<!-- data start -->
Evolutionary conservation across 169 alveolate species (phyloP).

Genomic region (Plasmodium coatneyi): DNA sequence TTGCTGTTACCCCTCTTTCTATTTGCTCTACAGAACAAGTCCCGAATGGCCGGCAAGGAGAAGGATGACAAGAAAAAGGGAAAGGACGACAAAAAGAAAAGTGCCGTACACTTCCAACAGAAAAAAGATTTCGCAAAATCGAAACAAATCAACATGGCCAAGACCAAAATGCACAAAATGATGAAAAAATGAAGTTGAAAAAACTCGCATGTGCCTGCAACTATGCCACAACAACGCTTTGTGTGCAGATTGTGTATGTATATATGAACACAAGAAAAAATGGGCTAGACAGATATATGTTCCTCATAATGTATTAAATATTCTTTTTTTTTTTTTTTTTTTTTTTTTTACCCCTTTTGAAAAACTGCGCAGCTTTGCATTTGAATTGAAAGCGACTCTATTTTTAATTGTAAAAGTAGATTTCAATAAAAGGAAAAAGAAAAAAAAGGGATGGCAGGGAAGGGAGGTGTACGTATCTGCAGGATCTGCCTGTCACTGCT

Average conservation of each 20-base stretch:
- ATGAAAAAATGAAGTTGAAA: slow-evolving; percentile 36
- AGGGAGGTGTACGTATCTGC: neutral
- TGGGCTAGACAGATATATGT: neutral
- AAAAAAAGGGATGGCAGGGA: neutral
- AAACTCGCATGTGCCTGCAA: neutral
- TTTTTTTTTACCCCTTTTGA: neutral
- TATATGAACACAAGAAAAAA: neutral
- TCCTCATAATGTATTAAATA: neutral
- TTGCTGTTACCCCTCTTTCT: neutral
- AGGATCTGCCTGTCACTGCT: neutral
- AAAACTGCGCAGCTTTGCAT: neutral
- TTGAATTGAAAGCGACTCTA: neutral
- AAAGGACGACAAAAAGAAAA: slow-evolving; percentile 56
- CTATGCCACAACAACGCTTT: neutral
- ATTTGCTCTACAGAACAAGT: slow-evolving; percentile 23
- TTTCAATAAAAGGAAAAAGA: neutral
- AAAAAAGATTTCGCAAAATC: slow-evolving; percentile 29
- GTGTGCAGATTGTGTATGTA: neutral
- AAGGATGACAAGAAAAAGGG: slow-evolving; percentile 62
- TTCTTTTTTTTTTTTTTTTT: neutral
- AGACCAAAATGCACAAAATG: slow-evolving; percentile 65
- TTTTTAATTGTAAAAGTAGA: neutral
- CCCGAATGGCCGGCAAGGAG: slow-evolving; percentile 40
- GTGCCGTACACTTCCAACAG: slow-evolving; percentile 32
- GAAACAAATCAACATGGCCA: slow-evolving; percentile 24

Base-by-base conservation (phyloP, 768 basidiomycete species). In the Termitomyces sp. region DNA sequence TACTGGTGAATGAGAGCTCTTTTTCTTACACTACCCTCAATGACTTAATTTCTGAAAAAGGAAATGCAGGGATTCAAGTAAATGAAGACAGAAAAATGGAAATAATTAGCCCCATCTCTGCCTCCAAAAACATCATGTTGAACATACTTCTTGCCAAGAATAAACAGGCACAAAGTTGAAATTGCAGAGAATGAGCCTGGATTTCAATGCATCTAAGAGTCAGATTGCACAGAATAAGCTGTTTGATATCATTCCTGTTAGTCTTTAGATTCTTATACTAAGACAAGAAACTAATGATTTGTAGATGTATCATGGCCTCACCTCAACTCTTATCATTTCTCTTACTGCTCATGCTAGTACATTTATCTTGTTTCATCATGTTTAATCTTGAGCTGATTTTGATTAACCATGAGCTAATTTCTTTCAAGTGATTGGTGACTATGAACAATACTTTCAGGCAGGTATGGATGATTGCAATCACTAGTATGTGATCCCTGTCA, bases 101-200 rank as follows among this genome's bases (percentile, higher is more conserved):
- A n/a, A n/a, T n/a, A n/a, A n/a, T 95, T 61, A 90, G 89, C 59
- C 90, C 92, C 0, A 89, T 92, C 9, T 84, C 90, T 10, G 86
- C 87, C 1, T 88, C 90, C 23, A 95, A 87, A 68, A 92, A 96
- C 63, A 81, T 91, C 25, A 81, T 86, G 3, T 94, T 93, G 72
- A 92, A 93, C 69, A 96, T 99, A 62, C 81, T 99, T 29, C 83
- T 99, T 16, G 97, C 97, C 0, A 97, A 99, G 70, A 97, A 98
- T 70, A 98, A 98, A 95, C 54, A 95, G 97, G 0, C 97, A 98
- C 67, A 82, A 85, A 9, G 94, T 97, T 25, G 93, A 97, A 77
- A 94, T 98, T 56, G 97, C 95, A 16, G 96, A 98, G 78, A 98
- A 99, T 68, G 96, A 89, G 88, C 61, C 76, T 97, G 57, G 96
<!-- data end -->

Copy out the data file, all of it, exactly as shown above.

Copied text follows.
Evolutionary conservation across 169 alveolate species (phyloP).

Genomic region (Plasmodium coatneyi): DNA sequence TTGCTGTTACCCCTCTTTCTATTTGCTCTACAGAACAAGTCCCGAATGGCCGGCAAGGAGAAGGATGACAAGAAAAAGGGAAAGGACGACAAAAAGAAAAGTGCCGTACACTTCCAACAGAAAAAAGATTTCGCAAAATCGAAACAAATCAACATGGCCAAGACCAAAATGCACAAAATGATGAAAAAATGAAGTTGAAAAAACTCGCATGTGCCTGCAACTATGCCACAACAACGCTTTGTGTGCAGATTGTGTATGTATATATGAACACAAGAAAAAATGGGCTAGACAGATATATGTTCCTCATAATGTATTAAATATTCTTTTTTTTTTTTTTTTTTTTTTTTTTACCCCTTTTGAAAAACTGCGCAGCTTTGCATTTGAATTGAAAGCGACTCTATTTTTAATTGTAAAAGTAGATTTCAATAAAAGGAAAAAGAAAAAAAAGGGATGGCAGGGAAGGGAGGTGTACGTATCTGCAGGATCTGCCTGTCACTGCT

Average conservation of each 20-base stretch:
- ATGAAAAAATGAAGTTGAAA: slow-evolving; percentile 36
- AGGGAGGTGTACGTATCTGC: neutral
- TGGGCTAGACAGATATATGT: neutral
- AAAAAAAGGGATGGCAGGGA: neutral
- AAACTCGCATGTGCCTGCAA: neutral
- TTTTTTTTTACCCCTTTTGA: neutral
- TATATGAACACAAGAAAAAA: neutral
- TCCTCATAATGTATTAAATA: neutral
- TTGCTGTTACCCCTCTTTCT: neutral
- AGGATCTGCCTGTCACTGCT: neutral
- AAAACTGCGCAGCTTTGCAT: neutral
- TTGAATTGAAAGCGACTCTA: neutral
- AAAGGACGACAAAAAGAAAA: slow-evolving; percentile 56
- CTATGCCACAACAACGCTTT: neutral
- ATTTGCTCTACAGAACAAGT: slow-evolving; percentile 23
- TTTCAATAAAAGGAAAAAGA: neutral
- AAAAAAGATTTCGCAAAATC: slow-evolving; percentile 29
- GTGTGCAGATTGTGTATGTA: neutral
- AAGGATGACAAGAAAAAGGG: slow-evolving; percentile 62
- TTCTTTTTTTTTTTTTTTTT: neutral
- AGACCAAAATGCACAAAATG: slow-evolving; percentile 65
- TTTTTAATTGTAAAAGTAGA: neutral
- CCCGAATGGCCGGCAAGGAG: slow-evolving; percentile 40
- GTGCCGTACACTTCCAACAG: slow-evolving; percentile 32
- GAAACAAATCAACATGGCCA: slow-evolving; percentile 24

Base-by-base conservation (phyloP, 768 basidiomycete species). In the Termitomyces sp. region DNA sequence TACTGGTGAATGAGAGCTCTTTTTCTTACACTACCCTCAATGACTTAATTTCTGAAAAAGGAAATGCAGGGATTCAAGTAAATGAAGACAGAAAAATGGAAATAATTAGCCCCATCTCTGCCTCCAAAAACATCATGTTGAACATACTTCTTGCCAAGAATAAACAGGCACAAAGTTGAAATTGCAGAGAATGAGCCTGGATTTCAATGCATCTAAGAGTCAGATTGCACAGAATAAGCTGTTTGATATCATTCCTGTTAGTCTTTAGATTCTTATACTAAGACAAGAAACTAATGATTTGTAGATGTATCATGGCCTCACCTCAACTCTTATCATTTCTCTTACTGCTCATGCTAGTACATTTATCTTGTTTCATCATGTTTAATCTTGAGCTGATTTTGATTAACCATGAGCTAATTTCTTTCAAGTGATTGGTGACTATGAACAATACTTTCAGGCAGGTATGGATGATTGCAATCACTAGTATGTGATCCCTGTCA, bases 101-200 rank as follows among this genome's bases (percentile, higher is more conserved):
- A n/a, A n/a, T n/a, A n/a, A n/a, T 95, T 61, A 90, G 89, C 59
- C 90, C 92, C 0, A 89, T 92, C 9, T 84, C 90, T 10, G 86
- C 87, C 1, T 88, C 90, C 23, A 95, A 87, A 68, A 92, A 96
- C 63, A 81, T 91, C 25, A 81, T 86, G 3, T 94, T 93, G 72
- A 92, A 93, C 69, A 96, T 99, A 62, C 81, T 99, T 29, C 83
- T 99, T 16, G 97, C 97, C 0, A 97, A 99, G 70, A 97, A 98
- T 70, A 98, A 98, A 95, C 54, A 95, G 97, G 0, C 97, A 98
- C 67, A 82, A 85, A 9, G 94, T 97, T 25, G 93, A 97, A 77
- A 94, T 98, T 56, G 97, C 95, A 16, G 96, A 98, G 78, A 98
- A 99, T 68, G 96, A 89, G 88, C 61, C 76, T 97, G 57, G 96